It’s out. Live. My new website is finally ready for prime time.
A couple of months back, I set out to redefine my online identity. Looking at the websites of some of the coolest developers online, I felt low. Kinda left-out. For a software developer, their website is a key ingredient of their ‘brand.’ My brand was an oldish blog with a home page cluttered with unorganized posts. Don’t get me wrong. I am an organizing freak. My WordPress blog was in pretty good shape before. But it did not represent my brand. It just looked like a random collection of blog posts by a guy who does not care too much about keeping it up-to-date. So, I changed all that.
I am happy that I was finally able to find time in my busy schedule to complete all changes I had planned to make. These were:
A static home page that briefly talks about me, and acts as a doorway to the rest of the website.
Better organized blog posts. I’ve successfully reduced the number of categories to just 8 (from 55!).
An about me page that is the frankest and the most open description of myself.
Dedicated pages for things I am proud of — books I’ve written (I’m an author, yay) and tweets I’ve blabbered.
A new, simple, uncluttered theme.
A focus on what I am and love the most — computers & software.
So far I’ve received rave reviews for my new revamped website. Though I should probably disclose that I had only two reviewers: my sister and my wife.
Back in the days when I had just started blogging, my dream was to learn whatever there is to learn about building websites and one day become a popular person on the internet. It could perhaps be done by disseminating my gained knowledge through hundreds or thousands of blog posts. It was a silly dream, but that was 14 years ago! That was a time when 256 kbps “broadband” was still a luxury in India. I was a teenager and like all other teenagers I wanted to do something “big”.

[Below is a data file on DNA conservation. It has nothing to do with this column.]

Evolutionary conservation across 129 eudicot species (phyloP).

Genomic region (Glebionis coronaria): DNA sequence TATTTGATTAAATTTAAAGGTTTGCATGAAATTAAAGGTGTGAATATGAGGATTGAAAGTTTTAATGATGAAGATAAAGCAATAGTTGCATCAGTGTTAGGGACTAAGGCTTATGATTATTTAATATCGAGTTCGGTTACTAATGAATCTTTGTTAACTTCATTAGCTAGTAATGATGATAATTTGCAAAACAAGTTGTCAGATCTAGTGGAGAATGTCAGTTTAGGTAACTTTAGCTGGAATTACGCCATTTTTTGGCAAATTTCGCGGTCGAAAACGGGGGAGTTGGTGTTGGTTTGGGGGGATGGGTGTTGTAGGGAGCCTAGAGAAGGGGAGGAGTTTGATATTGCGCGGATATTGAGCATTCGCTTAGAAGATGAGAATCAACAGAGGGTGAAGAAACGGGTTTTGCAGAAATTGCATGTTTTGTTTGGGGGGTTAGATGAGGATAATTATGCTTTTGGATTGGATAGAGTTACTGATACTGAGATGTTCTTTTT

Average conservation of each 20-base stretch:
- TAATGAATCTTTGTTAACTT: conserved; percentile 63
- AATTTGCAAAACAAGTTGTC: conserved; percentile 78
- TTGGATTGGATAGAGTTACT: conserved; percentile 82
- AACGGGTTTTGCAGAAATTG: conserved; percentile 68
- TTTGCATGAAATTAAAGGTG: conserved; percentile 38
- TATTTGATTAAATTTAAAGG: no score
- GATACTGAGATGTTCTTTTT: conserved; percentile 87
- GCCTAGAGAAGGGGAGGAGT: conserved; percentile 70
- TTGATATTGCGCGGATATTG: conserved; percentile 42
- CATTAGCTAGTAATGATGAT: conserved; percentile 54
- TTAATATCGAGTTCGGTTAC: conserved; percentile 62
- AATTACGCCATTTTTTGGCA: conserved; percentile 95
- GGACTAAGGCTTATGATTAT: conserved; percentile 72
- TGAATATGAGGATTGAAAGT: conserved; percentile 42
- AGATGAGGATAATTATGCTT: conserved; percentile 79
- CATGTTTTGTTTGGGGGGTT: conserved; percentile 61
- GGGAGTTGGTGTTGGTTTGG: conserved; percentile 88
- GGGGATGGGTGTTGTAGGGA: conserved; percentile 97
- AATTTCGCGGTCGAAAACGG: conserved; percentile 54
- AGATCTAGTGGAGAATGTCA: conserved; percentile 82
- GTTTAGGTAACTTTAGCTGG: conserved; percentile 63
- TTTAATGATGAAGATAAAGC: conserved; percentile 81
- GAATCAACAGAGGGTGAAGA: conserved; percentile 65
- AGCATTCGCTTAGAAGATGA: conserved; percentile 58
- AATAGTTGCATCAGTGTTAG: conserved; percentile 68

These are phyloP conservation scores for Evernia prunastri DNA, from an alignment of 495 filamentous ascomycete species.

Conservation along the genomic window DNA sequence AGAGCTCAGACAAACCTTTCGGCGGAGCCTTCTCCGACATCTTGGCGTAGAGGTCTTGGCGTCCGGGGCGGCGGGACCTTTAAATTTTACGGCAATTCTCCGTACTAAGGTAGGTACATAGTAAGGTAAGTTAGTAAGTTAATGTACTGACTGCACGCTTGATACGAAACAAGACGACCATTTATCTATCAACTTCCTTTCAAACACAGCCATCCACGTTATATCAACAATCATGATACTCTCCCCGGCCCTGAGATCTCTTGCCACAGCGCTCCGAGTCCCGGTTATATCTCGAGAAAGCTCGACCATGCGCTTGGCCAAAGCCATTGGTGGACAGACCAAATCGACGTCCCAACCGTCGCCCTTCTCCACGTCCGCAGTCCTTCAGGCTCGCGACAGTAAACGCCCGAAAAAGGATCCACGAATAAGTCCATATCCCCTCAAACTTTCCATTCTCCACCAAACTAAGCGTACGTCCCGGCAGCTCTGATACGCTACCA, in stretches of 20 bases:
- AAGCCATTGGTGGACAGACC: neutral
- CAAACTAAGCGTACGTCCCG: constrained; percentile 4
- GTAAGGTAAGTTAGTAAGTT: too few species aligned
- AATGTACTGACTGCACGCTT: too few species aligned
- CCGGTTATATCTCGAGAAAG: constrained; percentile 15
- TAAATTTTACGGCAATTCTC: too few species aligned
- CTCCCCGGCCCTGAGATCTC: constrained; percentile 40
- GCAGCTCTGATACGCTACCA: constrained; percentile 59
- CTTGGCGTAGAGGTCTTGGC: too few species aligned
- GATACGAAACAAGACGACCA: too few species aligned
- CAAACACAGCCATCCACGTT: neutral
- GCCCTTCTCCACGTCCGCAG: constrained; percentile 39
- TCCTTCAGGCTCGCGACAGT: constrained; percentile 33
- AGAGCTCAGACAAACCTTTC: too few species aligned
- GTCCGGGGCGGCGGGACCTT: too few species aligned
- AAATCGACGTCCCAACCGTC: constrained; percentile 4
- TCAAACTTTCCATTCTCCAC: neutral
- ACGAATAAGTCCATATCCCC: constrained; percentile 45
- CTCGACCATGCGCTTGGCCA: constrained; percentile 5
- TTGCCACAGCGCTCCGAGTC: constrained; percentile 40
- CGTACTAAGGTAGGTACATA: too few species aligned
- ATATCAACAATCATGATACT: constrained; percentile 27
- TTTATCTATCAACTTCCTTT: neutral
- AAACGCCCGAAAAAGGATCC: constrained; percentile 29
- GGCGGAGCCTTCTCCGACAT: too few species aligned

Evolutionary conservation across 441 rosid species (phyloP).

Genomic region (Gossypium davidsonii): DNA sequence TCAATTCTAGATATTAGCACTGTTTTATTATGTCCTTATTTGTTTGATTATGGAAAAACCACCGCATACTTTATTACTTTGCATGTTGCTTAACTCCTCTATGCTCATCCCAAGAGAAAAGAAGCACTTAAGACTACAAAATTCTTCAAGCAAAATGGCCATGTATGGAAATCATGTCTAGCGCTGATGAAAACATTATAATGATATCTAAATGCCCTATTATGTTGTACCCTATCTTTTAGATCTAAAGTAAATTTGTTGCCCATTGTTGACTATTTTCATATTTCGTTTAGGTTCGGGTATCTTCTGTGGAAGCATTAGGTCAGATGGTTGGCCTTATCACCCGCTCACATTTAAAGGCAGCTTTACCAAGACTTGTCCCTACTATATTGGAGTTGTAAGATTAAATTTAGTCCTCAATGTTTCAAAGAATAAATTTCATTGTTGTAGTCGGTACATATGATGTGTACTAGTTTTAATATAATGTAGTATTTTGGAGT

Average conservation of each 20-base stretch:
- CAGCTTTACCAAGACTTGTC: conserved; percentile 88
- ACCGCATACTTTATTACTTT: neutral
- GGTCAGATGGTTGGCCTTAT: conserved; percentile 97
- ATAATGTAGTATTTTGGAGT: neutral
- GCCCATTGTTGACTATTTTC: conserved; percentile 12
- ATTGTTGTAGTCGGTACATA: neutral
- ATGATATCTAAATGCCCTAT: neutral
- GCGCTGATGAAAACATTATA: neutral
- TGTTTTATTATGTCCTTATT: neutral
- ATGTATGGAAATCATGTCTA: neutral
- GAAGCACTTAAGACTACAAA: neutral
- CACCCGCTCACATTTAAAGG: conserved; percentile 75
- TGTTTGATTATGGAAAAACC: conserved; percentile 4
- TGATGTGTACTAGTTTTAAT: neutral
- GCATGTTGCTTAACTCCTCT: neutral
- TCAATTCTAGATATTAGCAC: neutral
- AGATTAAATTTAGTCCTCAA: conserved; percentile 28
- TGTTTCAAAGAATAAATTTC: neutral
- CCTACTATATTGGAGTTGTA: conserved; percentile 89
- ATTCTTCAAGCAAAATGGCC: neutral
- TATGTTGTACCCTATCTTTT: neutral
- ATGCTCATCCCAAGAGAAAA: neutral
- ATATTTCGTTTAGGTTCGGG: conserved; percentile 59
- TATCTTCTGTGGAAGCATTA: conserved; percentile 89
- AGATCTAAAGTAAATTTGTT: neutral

As I grew up, my access to technology increased, and so did my desire. My dream became my passion. Unlike dozens of peers around me, I was clear about the direction I was heading. I wanted to leave a mark in the world of web development.
When the average Indian was still smitten by Orkut, I was already using Facebook. When my fellow Indians discovered Facebook, I had moved onto Twitter. Life was fun and enjoyable.
But somewhere something changed. The need to build a strong online identity somehow got deprioritized. If I look back at the early days of my career: sure I was usually knee-deep busy with office work and what not (CAT/GMAT prep, Granular, etc.), but could there be better tools than Twitter and Facebook to help leave a mark? After all, Twitter was still new and I was sort of a regular. In retrospect, I should have worked seriously on my online identity then. Sure I tried in chunks””organizing and reorganizing my blog, randomly updating Twitter, etc.””but these were infrequent instances.
When I come across a well-written blog, Twitter post or forum thread””as part of my office work or personal learning””I feel both good and bad. I feel good out of appreciation for the work. I feel bad out of the overwhelmingly stinking thought that I do not have a single such outstanding post to my credit. It literally sucks to be me in those moments.
Anyway, still not everything is lost. I have a long career ahead of me, and with some careful planning now I’m confident that I can make up for what’s lost. In the next few days, I’ll be overhauling this blog quite a bit. I still keep learning lots of new (& cool) stuff. I intend to be more regular with my knowledge sharing here. That’s what I do and love, even if no one ends up reading my stuff ;). Well, sometimes they do but mostly they don’t.
It’s done. They are gone! With a heart heavier than a steamroller, I saw Germany bow out of the world cup yesterday. Didn’t we all see that coming? From the start of the tournament, we could all feel something was amiss in this German attack. It was far-far from its past “blitzkrieg” glory. The way they were casually playing yesterday and their sloppy passing clearly showed a lack of intent to win. It was as if they were out there to ensure a 0-0 draw, for some wierdo of a reason. No matter how bad I felt watching the world cup slip away from Germany, by the end I had made up my mind that they didn’t deserve to win. No, they didn’t.
Interestingly, my Airtel Digital TV monthly balance expired yesterday. As if the universe doesn’t want me to watch the WC any further. :p